ʻUla-ʻai-Hawane

Anna dresses bird, below

The clothes Anna Vogel ( Ciridops anna ), also known as Kohala Dresses bird is an extinct bird from the clothes also extinct genus Ciridops. He was discovered in 1859, described in 1879 by lawyers and later Hawaiian Governor Sanford Dole and named after his wife Anna Cate Dole. Of the Hawaiians it is called Ula -ai - Hawane, which translates as " the red bird that feeds on the Hawane berry " means. He was endemic to the main island of Hawaii.

Description

The Anna Dress bird reached a length of 12.5 centimeters. He had a finch -like appearance with a short thick beak. Top of the head and neck were silvery gray. Forehead, beak and reins were black. Throat and sides of the head were dashed black and gray. The back was tinted brown. The tail, wings and chest were black. The elytra, the belly and rump were red. The primaries had pink outer webs. The eyes were hazel and legs pinkish brown.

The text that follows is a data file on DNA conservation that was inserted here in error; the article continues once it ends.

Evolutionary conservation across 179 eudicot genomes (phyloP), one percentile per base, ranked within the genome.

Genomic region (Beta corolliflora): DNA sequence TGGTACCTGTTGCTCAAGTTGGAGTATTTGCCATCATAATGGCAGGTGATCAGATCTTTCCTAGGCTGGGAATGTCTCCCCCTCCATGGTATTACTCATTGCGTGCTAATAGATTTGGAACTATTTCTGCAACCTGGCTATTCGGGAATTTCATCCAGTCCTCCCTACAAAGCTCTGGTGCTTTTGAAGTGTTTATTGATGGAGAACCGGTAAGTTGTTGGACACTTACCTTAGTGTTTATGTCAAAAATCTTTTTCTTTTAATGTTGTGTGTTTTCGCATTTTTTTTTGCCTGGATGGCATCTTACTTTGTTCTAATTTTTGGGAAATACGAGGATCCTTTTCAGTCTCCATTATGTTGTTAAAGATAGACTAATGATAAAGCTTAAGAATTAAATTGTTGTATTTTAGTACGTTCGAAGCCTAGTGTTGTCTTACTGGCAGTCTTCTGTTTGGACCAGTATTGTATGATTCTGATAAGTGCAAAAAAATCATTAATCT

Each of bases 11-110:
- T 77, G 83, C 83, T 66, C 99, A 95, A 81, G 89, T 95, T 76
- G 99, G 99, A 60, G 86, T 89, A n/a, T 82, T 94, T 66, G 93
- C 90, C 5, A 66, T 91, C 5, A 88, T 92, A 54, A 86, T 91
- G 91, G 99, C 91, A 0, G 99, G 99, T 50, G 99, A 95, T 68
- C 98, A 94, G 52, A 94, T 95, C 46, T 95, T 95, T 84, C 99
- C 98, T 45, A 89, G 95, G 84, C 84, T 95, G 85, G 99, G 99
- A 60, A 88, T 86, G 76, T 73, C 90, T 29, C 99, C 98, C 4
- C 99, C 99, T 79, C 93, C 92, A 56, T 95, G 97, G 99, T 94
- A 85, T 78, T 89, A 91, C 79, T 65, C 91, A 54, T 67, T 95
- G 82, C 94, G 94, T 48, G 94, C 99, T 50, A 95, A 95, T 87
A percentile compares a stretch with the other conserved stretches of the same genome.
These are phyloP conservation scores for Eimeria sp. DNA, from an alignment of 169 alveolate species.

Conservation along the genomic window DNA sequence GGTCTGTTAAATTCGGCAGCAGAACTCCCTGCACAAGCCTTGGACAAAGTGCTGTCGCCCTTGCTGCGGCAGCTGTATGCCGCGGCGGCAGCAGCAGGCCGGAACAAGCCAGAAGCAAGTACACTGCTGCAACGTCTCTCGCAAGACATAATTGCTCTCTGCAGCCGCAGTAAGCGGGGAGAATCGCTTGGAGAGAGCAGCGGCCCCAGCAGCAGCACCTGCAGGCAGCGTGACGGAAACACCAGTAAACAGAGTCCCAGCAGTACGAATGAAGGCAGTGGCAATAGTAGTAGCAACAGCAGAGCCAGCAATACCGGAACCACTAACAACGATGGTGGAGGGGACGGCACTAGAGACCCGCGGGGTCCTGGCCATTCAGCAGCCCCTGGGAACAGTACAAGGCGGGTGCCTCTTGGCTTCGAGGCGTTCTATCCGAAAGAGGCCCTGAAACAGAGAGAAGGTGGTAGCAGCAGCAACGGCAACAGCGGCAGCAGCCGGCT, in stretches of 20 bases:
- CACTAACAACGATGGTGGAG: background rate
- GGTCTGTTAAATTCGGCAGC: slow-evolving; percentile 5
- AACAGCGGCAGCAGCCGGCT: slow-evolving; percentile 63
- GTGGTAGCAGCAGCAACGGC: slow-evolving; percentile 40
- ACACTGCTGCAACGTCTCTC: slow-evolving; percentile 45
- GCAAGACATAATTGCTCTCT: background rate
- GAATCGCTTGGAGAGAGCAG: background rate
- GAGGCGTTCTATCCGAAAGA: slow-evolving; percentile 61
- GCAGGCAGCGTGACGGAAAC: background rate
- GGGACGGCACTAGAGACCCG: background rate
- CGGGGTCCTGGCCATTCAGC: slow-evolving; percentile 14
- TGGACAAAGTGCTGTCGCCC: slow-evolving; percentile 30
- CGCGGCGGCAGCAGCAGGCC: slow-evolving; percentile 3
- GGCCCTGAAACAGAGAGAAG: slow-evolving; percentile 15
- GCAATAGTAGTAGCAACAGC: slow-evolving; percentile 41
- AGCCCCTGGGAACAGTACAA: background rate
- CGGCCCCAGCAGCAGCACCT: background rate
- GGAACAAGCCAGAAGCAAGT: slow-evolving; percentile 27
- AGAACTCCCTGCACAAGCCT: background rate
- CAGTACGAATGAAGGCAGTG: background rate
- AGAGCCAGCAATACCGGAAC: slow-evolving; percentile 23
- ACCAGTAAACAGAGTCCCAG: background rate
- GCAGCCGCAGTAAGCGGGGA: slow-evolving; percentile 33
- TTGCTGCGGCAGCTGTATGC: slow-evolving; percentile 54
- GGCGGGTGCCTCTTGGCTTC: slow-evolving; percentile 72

Habitat and behavior

The Anna Dress bird lived in the districts of Kona and Hilo and the Kohala on the Big Island of Hawaii. The ornithologist Robert Cyril Layton Perkins described the type as a shy, hard -to-catch bird. He lived in forests in the hilly and mountainous country and fed on the berries and flower nectar from the Hawane tree ( Pritchardia spp.).

Extinction

Little is known about the reasons for his extinction. Even at his discovery he was described as rare. Presumably, the shortage of food supply has played an important role, since many species of the plant genus Pritchardia in turn are either extinct or very rare. The last specimen was shot on February 20, 1892 at Awini River in the area of ​​Kohala by a bird collector. 1937 wants the ornithologist George Campbell Munro have not seen a copy of this kind, he was later but no longer sure if it was even really been the Anna dresses bird. Today, only five museum pieces in the museums of Harvard, Honolulu, New York and London available.

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